Strasburg does it again

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Sports,Nationals,Brian McNally

Stephen Strasburg remained on the mound, his pitch count hitting 100 without any sign of stopping. Out in the Nationals bullpen every reliever was firmly planted on the bench, no one so much as soft-tossing in case of an emergency.

Strasburg had one inning left to him on Wednesday night against the Tampa Bay Rays and he intended to finish it. Nine pitches and two strikeouts later his mission was accomplished and Washington's relievers sprang into action to seal a 3-2 victory at Nationals Park.

It was a lot harder than it looked. The Nats (39-27) scored all three of their runs in the first inning and put just one runner on base afterwards. By the third inning, a Jose Molina home run and a Hideki Matsui RBI single had cut the lead to 3-2. There was no margin for error.

But Strasburg was up to the task. He doesn't consider himself a stopper, arguing that any pitcher on the staff is capable of halting a long losing streak. After dropping four in a row during a disappointing homestand, however, there's also no one else Washington wanted on the mound. Strasburg completed seven innings with those two runs allowed on five hits and two walks. He struck out 10 batters, too.

"[Strasburg] threw a great game and he looked really good," rookie outfielder Bryce Harper said. "Every pitch was working for him. It's always fun to watch him pitch. With him on the mound you have a lot of confidence you're winning that game that day."

In the first true summer day of the season, with the temperature still at 93 degrees at game time and the humidity adding to the misery, Strasburg needed 60 pitches to get through the third inning. It looked like his day would be a short one. But he steadied himself and was economical with his pitches thereafter. Only Desmond Jennings (single) and Elliot Johnson (double) reached base for Tampa Bay after the third. Strasburg's 113 pitches were the second-most he's thrown in a game this season.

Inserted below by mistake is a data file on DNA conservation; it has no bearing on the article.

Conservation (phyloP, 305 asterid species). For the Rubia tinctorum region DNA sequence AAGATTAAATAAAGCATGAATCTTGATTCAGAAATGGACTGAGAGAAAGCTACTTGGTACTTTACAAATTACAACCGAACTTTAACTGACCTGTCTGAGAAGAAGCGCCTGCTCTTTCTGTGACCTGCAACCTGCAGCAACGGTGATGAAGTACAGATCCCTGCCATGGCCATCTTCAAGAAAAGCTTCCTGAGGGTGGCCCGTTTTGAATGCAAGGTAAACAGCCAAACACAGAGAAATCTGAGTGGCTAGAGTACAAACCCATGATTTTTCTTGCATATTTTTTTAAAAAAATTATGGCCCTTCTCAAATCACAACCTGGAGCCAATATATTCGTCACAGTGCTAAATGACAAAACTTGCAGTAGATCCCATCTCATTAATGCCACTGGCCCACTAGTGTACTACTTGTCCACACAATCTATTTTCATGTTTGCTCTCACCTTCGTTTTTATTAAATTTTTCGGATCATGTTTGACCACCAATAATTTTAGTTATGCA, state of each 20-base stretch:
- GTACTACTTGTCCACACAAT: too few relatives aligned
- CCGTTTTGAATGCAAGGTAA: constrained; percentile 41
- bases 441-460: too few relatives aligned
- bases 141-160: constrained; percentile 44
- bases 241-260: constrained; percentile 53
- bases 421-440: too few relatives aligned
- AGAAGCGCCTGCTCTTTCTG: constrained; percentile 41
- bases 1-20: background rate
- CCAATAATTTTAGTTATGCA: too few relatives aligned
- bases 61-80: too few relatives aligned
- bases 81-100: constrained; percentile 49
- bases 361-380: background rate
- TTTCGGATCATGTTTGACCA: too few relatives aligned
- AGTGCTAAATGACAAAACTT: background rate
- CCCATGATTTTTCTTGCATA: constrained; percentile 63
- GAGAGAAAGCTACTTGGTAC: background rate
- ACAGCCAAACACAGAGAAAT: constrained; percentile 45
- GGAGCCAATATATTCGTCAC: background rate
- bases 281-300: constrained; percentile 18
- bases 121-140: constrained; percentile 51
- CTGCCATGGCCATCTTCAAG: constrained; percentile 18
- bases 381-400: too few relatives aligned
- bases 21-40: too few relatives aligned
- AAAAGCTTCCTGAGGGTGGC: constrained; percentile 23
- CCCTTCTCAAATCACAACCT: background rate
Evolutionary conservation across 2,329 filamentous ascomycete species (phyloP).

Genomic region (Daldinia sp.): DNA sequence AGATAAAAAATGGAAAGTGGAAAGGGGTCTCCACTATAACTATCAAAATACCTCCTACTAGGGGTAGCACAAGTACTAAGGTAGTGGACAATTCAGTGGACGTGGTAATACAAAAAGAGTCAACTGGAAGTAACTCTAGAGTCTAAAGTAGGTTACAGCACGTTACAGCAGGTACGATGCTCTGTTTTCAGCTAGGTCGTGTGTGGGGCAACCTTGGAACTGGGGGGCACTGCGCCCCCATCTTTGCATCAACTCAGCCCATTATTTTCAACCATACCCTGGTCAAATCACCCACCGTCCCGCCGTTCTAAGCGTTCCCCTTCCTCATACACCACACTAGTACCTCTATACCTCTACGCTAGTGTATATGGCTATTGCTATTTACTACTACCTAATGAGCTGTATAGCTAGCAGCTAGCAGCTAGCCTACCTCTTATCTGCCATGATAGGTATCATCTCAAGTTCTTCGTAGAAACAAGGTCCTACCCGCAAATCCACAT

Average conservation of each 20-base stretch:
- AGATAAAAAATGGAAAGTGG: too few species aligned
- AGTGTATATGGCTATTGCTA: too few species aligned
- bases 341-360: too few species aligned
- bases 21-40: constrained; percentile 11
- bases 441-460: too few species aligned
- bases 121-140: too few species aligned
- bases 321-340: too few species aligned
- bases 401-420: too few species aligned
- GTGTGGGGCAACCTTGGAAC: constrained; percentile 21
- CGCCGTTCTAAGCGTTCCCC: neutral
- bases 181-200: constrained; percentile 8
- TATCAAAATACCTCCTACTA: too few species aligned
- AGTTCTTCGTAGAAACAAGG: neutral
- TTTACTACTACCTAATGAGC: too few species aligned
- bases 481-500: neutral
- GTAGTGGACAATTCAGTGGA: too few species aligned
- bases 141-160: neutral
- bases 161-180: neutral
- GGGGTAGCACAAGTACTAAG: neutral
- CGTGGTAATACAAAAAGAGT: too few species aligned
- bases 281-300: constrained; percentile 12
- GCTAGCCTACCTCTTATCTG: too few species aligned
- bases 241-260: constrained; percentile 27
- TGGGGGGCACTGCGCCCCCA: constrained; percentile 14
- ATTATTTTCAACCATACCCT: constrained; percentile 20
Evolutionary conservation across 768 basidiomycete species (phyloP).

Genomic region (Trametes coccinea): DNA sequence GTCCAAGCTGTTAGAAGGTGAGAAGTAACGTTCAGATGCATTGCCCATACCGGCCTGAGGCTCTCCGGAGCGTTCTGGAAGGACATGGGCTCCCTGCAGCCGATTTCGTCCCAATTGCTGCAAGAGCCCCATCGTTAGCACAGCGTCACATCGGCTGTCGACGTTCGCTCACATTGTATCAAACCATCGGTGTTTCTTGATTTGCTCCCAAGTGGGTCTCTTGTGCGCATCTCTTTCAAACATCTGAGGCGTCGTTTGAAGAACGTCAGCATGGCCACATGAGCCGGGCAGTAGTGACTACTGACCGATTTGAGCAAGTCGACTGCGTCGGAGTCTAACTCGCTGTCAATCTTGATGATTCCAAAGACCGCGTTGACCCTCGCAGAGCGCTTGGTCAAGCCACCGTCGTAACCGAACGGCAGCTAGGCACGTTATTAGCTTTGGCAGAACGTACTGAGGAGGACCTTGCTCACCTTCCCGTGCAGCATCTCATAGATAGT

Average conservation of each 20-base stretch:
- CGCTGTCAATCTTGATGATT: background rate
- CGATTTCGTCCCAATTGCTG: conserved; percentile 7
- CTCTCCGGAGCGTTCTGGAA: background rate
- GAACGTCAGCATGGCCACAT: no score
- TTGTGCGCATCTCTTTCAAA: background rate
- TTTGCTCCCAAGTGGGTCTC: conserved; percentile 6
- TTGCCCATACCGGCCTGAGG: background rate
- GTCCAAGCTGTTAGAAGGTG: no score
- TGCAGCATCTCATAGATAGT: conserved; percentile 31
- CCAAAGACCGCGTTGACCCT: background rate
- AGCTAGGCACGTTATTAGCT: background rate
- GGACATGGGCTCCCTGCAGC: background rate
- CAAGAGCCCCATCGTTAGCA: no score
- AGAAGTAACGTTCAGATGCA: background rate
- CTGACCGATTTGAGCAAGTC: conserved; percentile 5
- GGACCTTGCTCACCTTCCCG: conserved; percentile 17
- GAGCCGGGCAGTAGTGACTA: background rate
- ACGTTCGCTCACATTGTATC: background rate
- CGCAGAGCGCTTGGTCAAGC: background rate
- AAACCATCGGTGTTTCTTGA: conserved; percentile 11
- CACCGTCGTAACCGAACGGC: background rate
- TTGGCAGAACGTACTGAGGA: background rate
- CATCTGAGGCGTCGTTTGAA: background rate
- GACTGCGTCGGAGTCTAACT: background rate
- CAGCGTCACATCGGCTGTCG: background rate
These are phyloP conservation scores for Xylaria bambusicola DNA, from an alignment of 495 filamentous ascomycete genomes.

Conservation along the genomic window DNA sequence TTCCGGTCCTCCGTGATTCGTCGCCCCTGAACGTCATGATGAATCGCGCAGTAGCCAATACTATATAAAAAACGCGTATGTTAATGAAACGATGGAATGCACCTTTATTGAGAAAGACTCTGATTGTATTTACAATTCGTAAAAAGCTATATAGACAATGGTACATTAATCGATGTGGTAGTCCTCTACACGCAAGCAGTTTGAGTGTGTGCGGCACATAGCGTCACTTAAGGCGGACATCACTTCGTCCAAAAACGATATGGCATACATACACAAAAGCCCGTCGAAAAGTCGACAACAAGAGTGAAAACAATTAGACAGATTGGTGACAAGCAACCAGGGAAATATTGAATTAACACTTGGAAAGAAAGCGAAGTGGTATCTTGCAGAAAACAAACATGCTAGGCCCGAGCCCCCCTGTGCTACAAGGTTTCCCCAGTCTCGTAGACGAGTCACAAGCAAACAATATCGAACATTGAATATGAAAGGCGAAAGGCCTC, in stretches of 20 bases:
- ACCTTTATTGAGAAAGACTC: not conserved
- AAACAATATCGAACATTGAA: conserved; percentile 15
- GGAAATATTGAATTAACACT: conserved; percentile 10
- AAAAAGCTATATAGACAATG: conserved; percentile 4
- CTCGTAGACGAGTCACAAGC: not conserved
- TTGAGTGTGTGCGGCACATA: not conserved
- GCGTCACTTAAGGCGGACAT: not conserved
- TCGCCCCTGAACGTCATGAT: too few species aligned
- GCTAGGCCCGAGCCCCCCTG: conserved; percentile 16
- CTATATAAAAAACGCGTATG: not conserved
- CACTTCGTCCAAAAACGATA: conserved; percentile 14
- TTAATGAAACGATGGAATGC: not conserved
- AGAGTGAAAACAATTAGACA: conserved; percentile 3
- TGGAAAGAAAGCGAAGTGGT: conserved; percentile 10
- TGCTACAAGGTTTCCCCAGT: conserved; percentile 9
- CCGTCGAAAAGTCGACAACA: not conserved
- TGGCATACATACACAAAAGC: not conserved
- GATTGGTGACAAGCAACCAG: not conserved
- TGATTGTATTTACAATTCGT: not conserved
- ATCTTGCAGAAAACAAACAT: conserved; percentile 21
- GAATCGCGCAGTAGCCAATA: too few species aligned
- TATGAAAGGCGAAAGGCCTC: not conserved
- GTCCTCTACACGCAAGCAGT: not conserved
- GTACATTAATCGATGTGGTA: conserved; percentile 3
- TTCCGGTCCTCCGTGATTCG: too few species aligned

"I think the sixth inning kind of proved to [manager Davey Johnson] that I was still strong," Strasburg said. "It was a quick inning there and it was a good feeling to go out there and go through seven."

It was only the fourth time in 14 starts that Strasburg has completed seven innings. He still has not pitched into the eighth this season. The key defensive play behind him came from an unlikely source: infielder-turned outfielder Steve Lombardozzi, who went back on a ball hit by Molina with two outs in the sixth inning, realized his mistake and sprinted towards the infield. Lombardozzi made a diving catch to keep the tying run from scoring. He later claimed it was the first diving play he's made in either a game or in practice drills.

"Some guys were goofing with me a little bit," Lombardozzi said. "I was kind of goofing, too, because I kind of turned that play into a web gem myself. I made it harder than it should have been."

Reliever Sean Burnett gave up a leadoff single in the eighth, but ended that frame with a 6-4-3 double play. Tyler Clippard dispatched the Rays in the ninth with a fly out to left sandwiched between two swinging strikeouts.

Lombardozzi began Washington's early rally with a double into right-center. Harper drove him home with an RBI single. A botched throw on a fielders' choice grounder bounced off the glove of third baseman Sean Rodriguez. The ball rolled slowly towards the Tampa Bay dugout and neither Rodriguez nor Molina could get there in time.

That allowed Harper, who admitted he had made a "terrible read" on the play initially, to be awarded home. Ryan Zimmerman went to second on the error, took third on a wild pitch and scored on an Ian Desmond single. It was all the offense the Nats would need thanks to Strasburg, who is now 9-1 with a 2.46 ERA.

"He's a true No. 1 [pitcher]," Johnson said. "And he's still learning. I think the best is yet to come with him."

bmcnally@washingtonexaminer.com

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